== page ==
Here's How India Can Ensure Smart Infrastructure for EVs

Multiple factors enable the making of a dynamic EV-friendly economy including monetary incentives, charging infrastructure and consumer awareness, among others
Here's How India Can Ensure Smart Infrastructure for EVs
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Co-founder & CEO of ION Energy
4 min read
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The urgent energy crisis and ongoing climate change have shaken the entire world. Switching to efficient and renewable sources of energy and curbing the greenhouse gas emission is of utmost importance at present. Efforts must be made across the globe to realize the alternative. One such alternative is ushering an immediate and worldwide shift to electric vehicle (EV) technology powered by lithium-ion batteries that help preserve the natural fossil fuel reserves by reducing the incessant planetary energy reliance on petrol and gas.

Developed economies such as the US, China, and Europe have already implemented a host of policies that set into motion an all-electric vehicular transition. Compared with India where the EV ecosystem is still at a budding stage, China boasts of about 50 per cent of the entire EV ecosystem in the world.

Multiple factors enable the making of a dynamic EV-friendly economy such as monetary incentives, charging infrastructure, consumer awareness initiatives, mandates for manufacturers, government procurement and supportive fleet operators who aid EV transition.

The most crucial component of an EV is the lithium-ion battery that makes up for up to 40 per cent of the cost, which makes it imperative for a successful and disruptive EV revolution to center on its crux, the battery. In order to accelerate the EV transition, the Indian government and associated decision-makers must ensure the following:

Increased affordability

The central and key factor resulting in the low penetration of the EV technology is the steep price range. Electric cars are usually around 2 or 2.5 times costlier than conventional cars. Necessary steps need to be taken at all levels to ascertain maximum promotion and adoption of EVs.

Investment in charging infrastructure

The lower affordability index in India compared with developing economies due to the relatively low per capita income implies that manufacturers offer medium-range electric vehicles so as to maintain cost price affordability.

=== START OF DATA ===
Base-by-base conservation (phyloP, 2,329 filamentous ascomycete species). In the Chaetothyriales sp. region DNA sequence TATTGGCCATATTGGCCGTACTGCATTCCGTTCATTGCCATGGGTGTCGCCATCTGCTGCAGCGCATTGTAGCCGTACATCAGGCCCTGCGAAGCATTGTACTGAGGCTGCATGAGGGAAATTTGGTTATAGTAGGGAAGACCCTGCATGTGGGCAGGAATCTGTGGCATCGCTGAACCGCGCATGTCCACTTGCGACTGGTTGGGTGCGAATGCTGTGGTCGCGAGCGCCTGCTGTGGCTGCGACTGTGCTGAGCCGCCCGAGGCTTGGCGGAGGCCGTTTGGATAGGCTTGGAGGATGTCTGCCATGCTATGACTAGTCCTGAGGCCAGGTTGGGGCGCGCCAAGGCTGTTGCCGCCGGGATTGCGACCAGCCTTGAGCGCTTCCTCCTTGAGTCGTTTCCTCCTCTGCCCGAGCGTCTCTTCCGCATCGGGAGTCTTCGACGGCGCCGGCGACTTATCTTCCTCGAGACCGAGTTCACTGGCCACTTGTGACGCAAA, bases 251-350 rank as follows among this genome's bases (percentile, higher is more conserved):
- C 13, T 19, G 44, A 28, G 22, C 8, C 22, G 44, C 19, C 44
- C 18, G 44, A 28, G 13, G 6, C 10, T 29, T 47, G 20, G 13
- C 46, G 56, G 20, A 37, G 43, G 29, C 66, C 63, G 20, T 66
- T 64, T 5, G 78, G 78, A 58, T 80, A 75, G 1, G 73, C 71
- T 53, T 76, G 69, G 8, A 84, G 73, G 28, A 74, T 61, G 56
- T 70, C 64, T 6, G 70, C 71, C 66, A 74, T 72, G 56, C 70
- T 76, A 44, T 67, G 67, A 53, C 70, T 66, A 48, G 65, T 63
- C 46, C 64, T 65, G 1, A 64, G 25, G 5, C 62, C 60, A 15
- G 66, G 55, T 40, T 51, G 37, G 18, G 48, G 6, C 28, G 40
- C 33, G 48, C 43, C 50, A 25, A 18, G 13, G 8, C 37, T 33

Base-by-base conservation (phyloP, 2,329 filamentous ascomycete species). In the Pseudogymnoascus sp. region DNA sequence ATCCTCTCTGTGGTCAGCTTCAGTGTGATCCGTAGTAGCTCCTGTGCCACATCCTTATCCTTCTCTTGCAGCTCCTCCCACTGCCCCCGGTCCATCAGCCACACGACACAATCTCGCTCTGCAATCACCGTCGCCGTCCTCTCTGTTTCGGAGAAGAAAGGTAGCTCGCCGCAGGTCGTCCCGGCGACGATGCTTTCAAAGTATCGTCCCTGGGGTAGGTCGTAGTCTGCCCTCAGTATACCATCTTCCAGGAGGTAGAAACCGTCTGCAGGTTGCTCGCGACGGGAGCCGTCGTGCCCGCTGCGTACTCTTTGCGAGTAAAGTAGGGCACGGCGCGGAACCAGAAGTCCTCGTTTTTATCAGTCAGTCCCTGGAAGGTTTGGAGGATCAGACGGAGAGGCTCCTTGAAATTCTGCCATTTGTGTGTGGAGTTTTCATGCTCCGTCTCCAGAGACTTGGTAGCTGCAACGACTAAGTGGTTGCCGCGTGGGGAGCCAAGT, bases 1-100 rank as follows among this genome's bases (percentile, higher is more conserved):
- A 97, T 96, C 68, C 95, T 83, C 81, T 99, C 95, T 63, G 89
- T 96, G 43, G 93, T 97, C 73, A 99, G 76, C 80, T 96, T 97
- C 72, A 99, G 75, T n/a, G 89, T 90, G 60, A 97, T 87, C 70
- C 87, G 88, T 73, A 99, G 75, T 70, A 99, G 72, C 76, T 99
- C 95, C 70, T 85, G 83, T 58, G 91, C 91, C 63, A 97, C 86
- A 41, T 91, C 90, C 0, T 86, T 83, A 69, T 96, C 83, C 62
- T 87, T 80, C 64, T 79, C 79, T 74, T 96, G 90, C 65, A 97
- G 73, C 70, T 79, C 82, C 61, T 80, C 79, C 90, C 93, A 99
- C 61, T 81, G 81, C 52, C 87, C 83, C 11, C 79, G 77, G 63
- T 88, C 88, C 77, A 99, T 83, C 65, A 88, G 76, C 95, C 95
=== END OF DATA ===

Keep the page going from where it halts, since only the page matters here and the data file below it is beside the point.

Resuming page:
This calls for frequent charging of the vehicle especially for commercial fleets rather than private individuals, where vehicles travel far greater distances. A readily accessible charging network is an absolute must for the smooth operation of EVs.

As the charging infrastructure involves substantial installation, operation, and maintenance costs, the government should strategically support the same by providing land at lower rates for setting up charging stations and subsidized electricity tariffs, among others.

Investment in manufacturing cells and lithium-ion battery packs 

The country needs policies that encourage the manufacturing of battery cells in India that use battery chemistry to optimize cost and performance at Indian temperatures. India lacks energy reserves of its own and relies on expensive lithium reports that greatly increase the cost of EV production and procurement.

To bring down the cost of EVs, India should kick-start local production of lithium-ion battery packs.

Battery swapping technology

It is aimed at reducing the upfront costs and accelerating adoption in certain categories of EVs, especially three-wheelers and buses. The high direct costs of electric buses make the battery swapping model seem ideal provided that people invest abundantly in a large number of batteries and charging units.

Optimizing the life of batteries

Advanced battery intelligence platforms are designed to leverage artificial intelligence, machine learning, digital twin and analytics to assess battery data. These platforms help derive valuable insights and send over the air updates that significantly improve battery life and performance while reducing the overall entrepreneurial cost.

Advance training and talent upskilling

The EV industry in India faces a dearth of engineering know-how and scientific innovation as the technology is an amalgamation of numerous engineering inputs such as mechanical, chemical, electric, electronic and material sciences. There are only about 1,000 engineers as opposed to the current demand which is pegged at around 5,000 and is likely to escalate to 15,000 in the next couple of years. The education ministry should also include EV-specific courses at the varsity level as India lags about a decade behind its US counterparts.

Recycling and reusing battery

It is estimated that by 2030, around 6 million battery packs would be retiring from EVs per year. According to IDTechEx’s latest report, Second-life Electric Vehicle Batteries 2020-2030, used batteries could still retain up to 70-80 per cent of their original total capacity and these could be further utilized for a plethora of energy storage applications.


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